July 03, 2022 6 min read
In our series of articles about the 15 good gut microbes identified in the PREDICT studies, we’ve presented you with the latest research to show why they can be considered 'good'.
Now we meet Haemophilus parainfluenzae.
Yes, the observant amongst you might have noticed that buried inside that name is the word influenza.
So, just how good is H. parainfluenzae?
A quick online search of ‘Haemophilus parainfluenzae’ will show you that lots of research recognizes this microbe as a pathogen — that is, an organism that can cause disease to a host, and in the case of this microscopic creature, there are a few it has been associated with.
But it’s not altogether bad, and everyone deserves a second chance, don’t they?
That may be the case for H. parainfluenzaebecause researchers from the PREDICT studies have identified it as a ‘good’ gut microbe.
Let’s find out why.
H. parainfluenzaeis a member of theProteobacteria phylum, a large group of gram-negative bacteria. Proteobacteria is the largest and most diverse phylum in the bacteria domain[i] and was discovered in the 1980s (the decade that Marty McFly time travelled in the DeLorean) by Carl Woese[ii].
The gut is the most colonised human organ.
In other words, it’s not just yours.
You share it with trillions of tiny microbes belonging to over 50 different phyla. Colonisation begins at birth, and your gut microbiome changes, stabilises, and diversifies throughout your lifetime.
However, other factors such as diet, age, exercise levels, medication, and smoking can affect its overall composition.
Your gut microbiota has many vital roles in your health, such as the production and metabolism of essential nutrients, like Vitamins K and B and short-chain fatty acids. It also helps maintain the integrity of your gut barrier; in effect, the stronger your gut lining is, the healthier you’re likely to be.
Proteobacteria is one of the phyla that helps to make up the gut microbiome and is one of the most abundant in the human gut. Many common pathogens are found within this phylum, including:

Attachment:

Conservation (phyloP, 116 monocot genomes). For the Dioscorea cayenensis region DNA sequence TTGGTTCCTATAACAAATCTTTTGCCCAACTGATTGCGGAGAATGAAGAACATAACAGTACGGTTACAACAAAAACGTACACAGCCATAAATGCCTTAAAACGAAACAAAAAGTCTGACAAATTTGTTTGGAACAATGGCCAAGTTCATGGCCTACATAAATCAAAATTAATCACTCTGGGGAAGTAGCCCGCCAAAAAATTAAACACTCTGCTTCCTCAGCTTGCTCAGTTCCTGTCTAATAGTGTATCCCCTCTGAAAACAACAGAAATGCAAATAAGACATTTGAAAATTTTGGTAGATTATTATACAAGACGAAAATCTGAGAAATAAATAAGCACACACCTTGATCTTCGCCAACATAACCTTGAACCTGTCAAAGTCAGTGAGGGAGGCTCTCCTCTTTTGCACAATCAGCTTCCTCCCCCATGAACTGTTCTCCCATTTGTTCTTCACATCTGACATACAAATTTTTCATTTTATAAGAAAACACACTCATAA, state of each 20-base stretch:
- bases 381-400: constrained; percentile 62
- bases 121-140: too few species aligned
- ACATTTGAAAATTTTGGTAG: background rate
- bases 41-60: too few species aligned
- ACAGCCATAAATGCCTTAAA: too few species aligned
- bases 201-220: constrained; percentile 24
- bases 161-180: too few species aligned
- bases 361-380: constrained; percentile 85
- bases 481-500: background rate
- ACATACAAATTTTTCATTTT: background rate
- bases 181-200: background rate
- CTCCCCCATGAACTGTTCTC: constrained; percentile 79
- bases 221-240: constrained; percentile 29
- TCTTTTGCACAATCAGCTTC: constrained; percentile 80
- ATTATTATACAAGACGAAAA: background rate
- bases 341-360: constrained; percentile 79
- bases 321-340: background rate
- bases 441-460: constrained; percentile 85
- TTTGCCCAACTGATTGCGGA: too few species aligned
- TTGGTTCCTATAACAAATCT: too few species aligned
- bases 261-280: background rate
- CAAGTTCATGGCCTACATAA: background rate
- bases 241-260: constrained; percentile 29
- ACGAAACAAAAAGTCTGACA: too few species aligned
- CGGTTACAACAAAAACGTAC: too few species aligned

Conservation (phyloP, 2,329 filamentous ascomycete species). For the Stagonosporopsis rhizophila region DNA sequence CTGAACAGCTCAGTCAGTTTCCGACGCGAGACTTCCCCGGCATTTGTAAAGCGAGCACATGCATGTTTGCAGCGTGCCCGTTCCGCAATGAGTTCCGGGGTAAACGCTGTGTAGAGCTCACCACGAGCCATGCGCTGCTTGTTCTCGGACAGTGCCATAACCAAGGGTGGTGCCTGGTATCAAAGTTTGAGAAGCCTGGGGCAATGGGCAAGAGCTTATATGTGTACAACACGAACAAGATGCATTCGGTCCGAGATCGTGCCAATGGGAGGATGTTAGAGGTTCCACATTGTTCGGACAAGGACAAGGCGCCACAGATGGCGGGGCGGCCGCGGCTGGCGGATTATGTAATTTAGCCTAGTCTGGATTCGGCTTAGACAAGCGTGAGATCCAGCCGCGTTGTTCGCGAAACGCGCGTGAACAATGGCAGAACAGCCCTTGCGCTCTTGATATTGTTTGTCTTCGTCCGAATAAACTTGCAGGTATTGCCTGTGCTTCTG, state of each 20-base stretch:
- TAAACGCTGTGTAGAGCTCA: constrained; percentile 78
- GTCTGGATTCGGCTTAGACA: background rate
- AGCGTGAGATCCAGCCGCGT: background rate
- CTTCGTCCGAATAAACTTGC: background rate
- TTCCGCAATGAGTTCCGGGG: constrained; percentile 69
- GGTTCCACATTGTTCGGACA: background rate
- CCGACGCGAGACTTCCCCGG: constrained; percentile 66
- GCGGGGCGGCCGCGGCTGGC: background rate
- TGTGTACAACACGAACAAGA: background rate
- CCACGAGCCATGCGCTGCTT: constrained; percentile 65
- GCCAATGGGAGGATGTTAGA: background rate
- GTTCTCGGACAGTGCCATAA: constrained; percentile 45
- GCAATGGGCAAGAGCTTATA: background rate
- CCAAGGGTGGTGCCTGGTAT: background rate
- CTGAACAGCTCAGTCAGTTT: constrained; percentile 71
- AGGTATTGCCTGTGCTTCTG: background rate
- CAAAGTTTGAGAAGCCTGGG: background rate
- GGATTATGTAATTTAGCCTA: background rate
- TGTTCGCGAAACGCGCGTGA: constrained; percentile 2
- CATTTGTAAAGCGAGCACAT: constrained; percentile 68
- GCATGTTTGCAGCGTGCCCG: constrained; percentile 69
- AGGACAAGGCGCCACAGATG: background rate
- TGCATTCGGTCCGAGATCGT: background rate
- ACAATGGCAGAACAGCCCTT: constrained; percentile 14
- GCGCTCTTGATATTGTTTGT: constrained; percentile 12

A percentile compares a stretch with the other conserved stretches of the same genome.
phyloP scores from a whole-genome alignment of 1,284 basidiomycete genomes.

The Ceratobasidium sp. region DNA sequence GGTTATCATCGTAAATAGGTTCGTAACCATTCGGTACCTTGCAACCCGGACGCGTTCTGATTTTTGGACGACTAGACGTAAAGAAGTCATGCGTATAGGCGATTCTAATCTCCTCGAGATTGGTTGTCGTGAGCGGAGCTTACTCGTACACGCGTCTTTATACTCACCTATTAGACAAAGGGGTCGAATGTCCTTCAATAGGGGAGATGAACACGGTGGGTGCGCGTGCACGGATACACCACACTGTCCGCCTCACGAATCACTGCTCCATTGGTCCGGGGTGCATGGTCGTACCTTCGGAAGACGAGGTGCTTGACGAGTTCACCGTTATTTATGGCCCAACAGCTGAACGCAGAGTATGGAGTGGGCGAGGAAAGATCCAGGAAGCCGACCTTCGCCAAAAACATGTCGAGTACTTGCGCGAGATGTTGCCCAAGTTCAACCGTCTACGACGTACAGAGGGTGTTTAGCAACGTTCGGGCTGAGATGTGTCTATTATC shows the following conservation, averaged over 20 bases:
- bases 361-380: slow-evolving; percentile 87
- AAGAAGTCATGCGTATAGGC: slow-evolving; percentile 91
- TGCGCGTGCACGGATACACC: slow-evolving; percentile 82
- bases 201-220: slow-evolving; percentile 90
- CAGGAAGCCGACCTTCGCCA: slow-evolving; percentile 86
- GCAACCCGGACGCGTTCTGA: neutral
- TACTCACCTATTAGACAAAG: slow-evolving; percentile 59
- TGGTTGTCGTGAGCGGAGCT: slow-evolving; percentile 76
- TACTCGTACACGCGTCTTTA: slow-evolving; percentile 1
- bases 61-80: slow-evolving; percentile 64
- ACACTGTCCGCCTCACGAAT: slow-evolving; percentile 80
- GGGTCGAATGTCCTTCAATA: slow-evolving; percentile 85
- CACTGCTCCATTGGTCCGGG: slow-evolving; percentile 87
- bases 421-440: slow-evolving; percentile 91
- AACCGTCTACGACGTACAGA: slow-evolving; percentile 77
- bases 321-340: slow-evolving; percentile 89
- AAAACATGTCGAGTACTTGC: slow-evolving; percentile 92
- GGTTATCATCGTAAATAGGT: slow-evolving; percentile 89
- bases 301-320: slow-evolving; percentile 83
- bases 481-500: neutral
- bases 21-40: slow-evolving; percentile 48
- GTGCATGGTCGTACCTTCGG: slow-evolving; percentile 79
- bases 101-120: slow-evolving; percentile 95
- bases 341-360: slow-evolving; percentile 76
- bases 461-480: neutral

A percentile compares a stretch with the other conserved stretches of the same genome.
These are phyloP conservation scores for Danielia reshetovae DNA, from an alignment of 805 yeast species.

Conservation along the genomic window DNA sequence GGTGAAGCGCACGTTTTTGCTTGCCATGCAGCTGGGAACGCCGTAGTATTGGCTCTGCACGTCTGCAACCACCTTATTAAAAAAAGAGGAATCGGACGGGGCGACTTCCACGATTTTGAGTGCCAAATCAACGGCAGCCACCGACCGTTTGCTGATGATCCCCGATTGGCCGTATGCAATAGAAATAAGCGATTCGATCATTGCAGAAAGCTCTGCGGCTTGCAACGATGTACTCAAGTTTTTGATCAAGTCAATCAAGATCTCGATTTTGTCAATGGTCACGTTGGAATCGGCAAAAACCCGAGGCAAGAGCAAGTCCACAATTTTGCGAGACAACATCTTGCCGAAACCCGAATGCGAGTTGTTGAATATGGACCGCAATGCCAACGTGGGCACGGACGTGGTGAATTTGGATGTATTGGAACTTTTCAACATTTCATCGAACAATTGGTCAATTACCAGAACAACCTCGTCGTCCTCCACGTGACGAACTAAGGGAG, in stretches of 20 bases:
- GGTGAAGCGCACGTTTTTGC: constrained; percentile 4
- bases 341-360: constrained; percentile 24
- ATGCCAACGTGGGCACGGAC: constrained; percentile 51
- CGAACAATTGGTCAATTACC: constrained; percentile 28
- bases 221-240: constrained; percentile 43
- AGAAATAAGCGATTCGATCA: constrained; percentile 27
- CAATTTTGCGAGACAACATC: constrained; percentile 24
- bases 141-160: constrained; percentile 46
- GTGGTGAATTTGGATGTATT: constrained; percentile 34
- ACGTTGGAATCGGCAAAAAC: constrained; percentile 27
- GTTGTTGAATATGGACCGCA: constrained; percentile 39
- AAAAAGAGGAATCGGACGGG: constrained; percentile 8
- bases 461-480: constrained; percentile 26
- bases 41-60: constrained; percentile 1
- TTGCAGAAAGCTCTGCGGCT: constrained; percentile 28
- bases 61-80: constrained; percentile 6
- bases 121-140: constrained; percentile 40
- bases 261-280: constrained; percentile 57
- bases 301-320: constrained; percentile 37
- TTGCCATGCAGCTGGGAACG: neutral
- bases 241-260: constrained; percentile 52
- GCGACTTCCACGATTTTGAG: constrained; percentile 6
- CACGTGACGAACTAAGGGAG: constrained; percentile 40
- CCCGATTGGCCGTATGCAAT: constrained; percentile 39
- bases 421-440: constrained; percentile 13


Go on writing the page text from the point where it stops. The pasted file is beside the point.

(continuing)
Haemophilus parainfluenzaeis a common inhabitant or part of the normal flora of the mouth and throat; yes, bacteria live there too! H. parainfluenzaecan cause illness in people with weakened immune systems, such as children, the elderly, and the unwell [iv]. However, it is also found in a healthy human gut and researchers from the PREDICT study identified H. parainfluenzaein the gut of almost 55% of participants.
Although it is a normal respiratory tract resident, research suggests that H. parainfluenzaeis also an invasive pathogen.
Before we look at some of the evidence, we should probably explain what a pathogen is. Pathogens are organisms that cause disease in a host. The severity of the symptoms is called virulence[v]. So, the more virulent a disease is, the more severe the symptoms will be.
Haemophilus parainfluenzaemay promote gut inflammation and increase the risk of developing inflammatory bowel disease, according to a study conducted in 2020[vi]. Interestingly, another study from the year 2000 found H. parainfluenzaein the sputum of patients with chronic lung disease. It suggested that in these patients, there is a species-specific systemic immune response to H. parainfluenzae[vii].In other words, this bacterium could play a pathogenic role in patients with chronic lung disease.